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N.Y. Passes DNA Requirement For Convicted Criminals

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N.Y. Passes DNA Requirement For Convicted Criminals


N.Y. Passes DNA Requirement For Convicted Criminals

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  • <iframe src="" width="100%" height="290" frameborder="0" scrolling="no" title="NPR embedded audio player">
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You're listening to ALL THINGS CONSIDERED from NPR News.

If you're convicted of nearly any crime in New York State, you'll soon be required to hand over a DNA sample. The governor is expected to sign a bill that will make New York the first state to require such samples of nearly all convicted criminals. It will also make New York's DNA database one of the largest in the nation. The bill had wide support from law enforcement. The sample itself is a simple as a swab of the cheek, but it's the information that civil rights groups are so concerned about.

Here's NPR's Joel Rose.

JOEL ROSE, BYLINE: New York legislators approved the DNA bill early today. It was part of an all-night voting session that stretched right into the morning, and a weary-looking Governor Andrew Cuomo put out this video message.


GOVERNOR ANDREW CUOMO: We will be first state in the nation to have a complete DNA databank. With this legislation in place, New York will become the first state in the nation to collect all DNA samples from all convicted felons.

ROSE: Actually, nearly all states, including New York, already collect DNA samples from convicted felons, according to the National Conference of State Legislatures. What's remarkable about the New York bill is that it would expand the state's database to include DNA from people convicted of nearly any crime, even misdemeanors as minor as jumping over a subway turnstile.

DONNA LIEBERMAN: Instead of helping us solve crimes, this may result in the conviction of innocent New Yorkers.

ROSE: Donna Lieberman directs the New York Civil Liberties Union. She's concerned the strain of all that additional DNA will overwhelm the state crime labs that handle it.

LIEBERMAN: What we've seen in other jurisdictions is that when you engage in the massive expansion of the database like that, there are shortcuts that are taken, and there's negligence, there's fraud, there's contamination. And it's really an enormous hurdle for defendants.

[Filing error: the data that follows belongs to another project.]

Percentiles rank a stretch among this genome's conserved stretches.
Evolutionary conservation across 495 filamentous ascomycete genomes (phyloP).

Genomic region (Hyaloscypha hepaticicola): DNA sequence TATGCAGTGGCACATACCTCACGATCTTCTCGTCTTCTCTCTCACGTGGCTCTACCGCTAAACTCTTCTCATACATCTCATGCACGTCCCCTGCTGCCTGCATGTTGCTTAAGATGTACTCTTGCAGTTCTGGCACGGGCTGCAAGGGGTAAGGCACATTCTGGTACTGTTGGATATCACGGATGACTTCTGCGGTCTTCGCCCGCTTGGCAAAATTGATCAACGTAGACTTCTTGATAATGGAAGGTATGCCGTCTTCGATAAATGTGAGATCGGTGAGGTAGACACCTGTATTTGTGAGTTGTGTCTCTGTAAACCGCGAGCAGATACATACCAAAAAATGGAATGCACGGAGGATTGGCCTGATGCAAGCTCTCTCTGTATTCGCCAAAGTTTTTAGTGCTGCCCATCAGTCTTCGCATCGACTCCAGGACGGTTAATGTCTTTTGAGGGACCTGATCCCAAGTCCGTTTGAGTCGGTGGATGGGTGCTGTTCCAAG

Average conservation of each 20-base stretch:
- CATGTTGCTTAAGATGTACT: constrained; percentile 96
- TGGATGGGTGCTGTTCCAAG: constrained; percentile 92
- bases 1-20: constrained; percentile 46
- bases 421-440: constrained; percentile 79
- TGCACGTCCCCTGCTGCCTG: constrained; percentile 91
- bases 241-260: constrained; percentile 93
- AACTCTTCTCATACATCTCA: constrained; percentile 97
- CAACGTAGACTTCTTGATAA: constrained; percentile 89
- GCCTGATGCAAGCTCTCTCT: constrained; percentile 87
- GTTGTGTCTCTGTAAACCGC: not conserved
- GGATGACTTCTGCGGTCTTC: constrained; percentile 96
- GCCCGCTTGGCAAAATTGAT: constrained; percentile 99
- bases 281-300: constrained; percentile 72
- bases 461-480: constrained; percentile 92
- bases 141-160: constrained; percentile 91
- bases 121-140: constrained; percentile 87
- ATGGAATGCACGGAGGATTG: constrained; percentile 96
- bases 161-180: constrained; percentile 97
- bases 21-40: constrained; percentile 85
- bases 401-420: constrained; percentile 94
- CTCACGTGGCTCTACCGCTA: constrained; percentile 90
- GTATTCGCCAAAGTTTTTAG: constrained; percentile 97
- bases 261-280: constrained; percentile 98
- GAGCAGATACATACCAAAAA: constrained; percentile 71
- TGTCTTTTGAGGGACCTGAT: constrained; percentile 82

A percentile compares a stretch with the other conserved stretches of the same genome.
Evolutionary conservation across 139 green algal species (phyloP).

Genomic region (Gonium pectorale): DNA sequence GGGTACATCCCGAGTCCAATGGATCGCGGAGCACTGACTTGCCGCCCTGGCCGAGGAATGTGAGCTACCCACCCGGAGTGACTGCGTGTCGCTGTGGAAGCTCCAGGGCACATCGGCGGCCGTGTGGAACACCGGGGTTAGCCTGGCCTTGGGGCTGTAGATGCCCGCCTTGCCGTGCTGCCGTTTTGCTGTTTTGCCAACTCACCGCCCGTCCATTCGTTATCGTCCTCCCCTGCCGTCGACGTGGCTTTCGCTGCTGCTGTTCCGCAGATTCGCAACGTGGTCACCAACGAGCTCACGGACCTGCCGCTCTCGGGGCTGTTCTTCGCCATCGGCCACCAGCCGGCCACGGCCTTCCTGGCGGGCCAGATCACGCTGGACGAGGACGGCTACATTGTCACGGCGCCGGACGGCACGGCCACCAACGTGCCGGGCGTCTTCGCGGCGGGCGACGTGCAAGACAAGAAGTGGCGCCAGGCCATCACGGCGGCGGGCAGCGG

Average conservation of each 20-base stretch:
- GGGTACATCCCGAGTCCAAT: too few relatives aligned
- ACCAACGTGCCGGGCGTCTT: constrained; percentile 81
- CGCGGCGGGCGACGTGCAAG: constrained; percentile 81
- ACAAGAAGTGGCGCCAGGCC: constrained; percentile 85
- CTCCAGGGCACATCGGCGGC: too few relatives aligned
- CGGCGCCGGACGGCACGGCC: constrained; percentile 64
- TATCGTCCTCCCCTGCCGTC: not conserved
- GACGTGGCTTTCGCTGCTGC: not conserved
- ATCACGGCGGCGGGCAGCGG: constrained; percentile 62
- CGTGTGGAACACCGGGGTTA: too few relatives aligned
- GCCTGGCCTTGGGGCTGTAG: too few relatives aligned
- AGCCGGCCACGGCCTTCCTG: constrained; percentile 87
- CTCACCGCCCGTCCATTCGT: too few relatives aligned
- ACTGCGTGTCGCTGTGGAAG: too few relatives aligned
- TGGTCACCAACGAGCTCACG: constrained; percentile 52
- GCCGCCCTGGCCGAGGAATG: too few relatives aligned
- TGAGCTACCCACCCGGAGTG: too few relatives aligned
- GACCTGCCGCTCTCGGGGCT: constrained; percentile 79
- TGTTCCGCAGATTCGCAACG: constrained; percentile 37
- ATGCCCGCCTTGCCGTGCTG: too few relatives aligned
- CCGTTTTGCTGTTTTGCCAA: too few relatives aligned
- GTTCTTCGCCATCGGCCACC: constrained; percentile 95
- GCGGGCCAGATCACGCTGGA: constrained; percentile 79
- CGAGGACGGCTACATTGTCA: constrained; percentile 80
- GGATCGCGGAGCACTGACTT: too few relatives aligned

ROSE: The bill's authors did exempt minor marijuana convictions from the DNA reporting requirement. But its backers, including Richard Aborn at the Citizens Crime Commission of New York City, say there's a good argument for including even the most minor offenses in the database.

RICHARD ABORN: We know from lots of studies and lots of data now that violent criminals very often begin their careers as nonviolent criminals. And the earlier you can get a nonviolent criminal's DNA in the databank, the higher your chances are of apprehending the right person.

ROSE: Which may be why the bill has enjoyed the support of district attorneys all across the state. Aborn says the bill's authors did a good job of making sure that defense lawyers will have access to the database too. And he points out that DNA can be used to prove innocence as well as guilt.

ABORN: DNA is really the 21st-century fingerprint. And it's actually a more accurate fingerprint because it has a higher degree of reliability.

ROSE: But Donna Lieberman at the NYCLU disagrees.

LIEBERMAN: This isn't just like a fingerprint. This is like a whole range of genetic material.

ROSE: Material that can potentially reveal far more about you, including your genetic and family background. The NYCLU and others wanted to see stronger oversight of the state agency that will handle the database. In fact, so did Assemblyman Joseph Lentol of Brooklyn, who co-sponsored the bill. But Lentol thinks the benefits of the DNA database outweigh the risks.

ASSEMBLYMAN JOSEPH LENTOL: If you've committed a crime and you get into the database, all this does is put you in the database. And it will sit there forever so long as you don't commit another crime. Nobody is going to use it. No health agencies are going to have access to it.

ROSE: Maybe not now, say privacy advocates. But they worry that once the DNA is on file, there's no going back. Joel Rose, NPR News, New York.

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